Psalm 7:9 Parallel Verses [⇓ See commentary ⇓]

Psalm 7:9, NIV: Bring to an end the violence of the wicked and make the righteous secure-- you, the righteous God who probes minds and hearts.

Psalm 7:9, ESV: Oh, let the evil of the wicked come to an end, and may you establish the righteous— you who test the minds and hearts, O righteous God!

Psalm 7:9, KJV: Oh let the wickedness of the wicked come to an end; but establish the just: for the righteous God trieth the hearts and reins.

Psalm 7:9, NASB: Please let the evil of the wicked come to an end, but establish the righteous; For the righteous God puts hearts and minds to the test.

Psalm 7:9, NLT: End the evil of those who are wicked, and defend the righteous. For you look deep within the mind and heart, O righteous God.

Psalm 7:9, CSB: Let the evil of the wicked come to an end, but establish the righteous. The one who examines the thoughts and emotions is a righteous God.

What does Psalm 7:9 mean? [⇑ See verse text ⇑]

David observes that the righteous God tests minds and hearts. He knows what every person is thinking, and He discerns the thoughts and motives of every person's heart (Psalm 139:1, 4, 23–24; 1 Samuel 16:7). In the time of Noah, the Lord "saw that the wickedness of man was great in the earth, and that every intention of the thoughts of his heart was only evil continually" (Genesis 6:5). David's primary purpose here is to continue asking God for judgment on those who have brought false accusations (Psalm 7:6–8).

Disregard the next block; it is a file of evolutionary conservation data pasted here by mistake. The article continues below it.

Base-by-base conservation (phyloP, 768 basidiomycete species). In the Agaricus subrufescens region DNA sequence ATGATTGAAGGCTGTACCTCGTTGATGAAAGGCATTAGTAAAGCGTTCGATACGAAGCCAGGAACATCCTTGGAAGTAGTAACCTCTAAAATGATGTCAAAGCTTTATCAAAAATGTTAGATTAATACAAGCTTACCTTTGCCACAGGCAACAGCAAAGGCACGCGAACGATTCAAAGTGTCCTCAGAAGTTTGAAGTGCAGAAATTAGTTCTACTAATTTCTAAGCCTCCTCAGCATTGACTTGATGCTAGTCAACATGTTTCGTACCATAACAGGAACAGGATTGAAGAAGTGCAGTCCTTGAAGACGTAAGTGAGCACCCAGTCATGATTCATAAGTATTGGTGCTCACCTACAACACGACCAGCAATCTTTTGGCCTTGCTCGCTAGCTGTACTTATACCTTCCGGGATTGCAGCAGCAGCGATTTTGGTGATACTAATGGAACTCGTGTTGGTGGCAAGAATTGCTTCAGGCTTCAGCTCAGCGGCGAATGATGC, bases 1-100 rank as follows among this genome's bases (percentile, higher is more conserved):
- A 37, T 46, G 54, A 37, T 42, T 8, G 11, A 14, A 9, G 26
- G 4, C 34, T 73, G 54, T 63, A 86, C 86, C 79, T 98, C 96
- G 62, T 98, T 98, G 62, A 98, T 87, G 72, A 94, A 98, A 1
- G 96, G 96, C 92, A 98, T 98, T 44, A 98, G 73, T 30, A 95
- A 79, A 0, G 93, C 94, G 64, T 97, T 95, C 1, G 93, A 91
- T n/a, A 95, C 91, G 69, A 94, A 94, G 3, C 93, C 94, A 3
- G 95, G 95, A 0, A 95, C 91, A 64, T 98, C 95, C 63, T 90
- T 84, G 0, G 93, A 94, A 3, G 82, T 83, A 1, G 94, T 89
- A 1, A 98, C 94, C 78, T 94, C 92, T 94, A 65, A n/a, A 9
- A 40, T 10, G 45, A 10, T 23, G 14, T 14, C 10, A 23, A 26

Human judges may make mistakes, even if their intentions are good. They might sincerely be mistaken, rendering an unfair verdict and sentencing the one pronounced guilty. God, however, never makes a mistake. His judgment is always right because He is perfect. There is no trace of sin in Him. As this verse notes, God will one day end all evil, and those who honor God will be secure forever.

Jesus, the Son of God, will judge the world in righteousness (Acts 17:31); He is qualified to do so because He is completely righteous. Even Pilate, who consented to Jesus' crucifixion, said, "I find no guilt in this man" (Luke 23:4). The apostle Peter describes Jesus as "a lamb without blemish or spot" (1 Peter 1:19).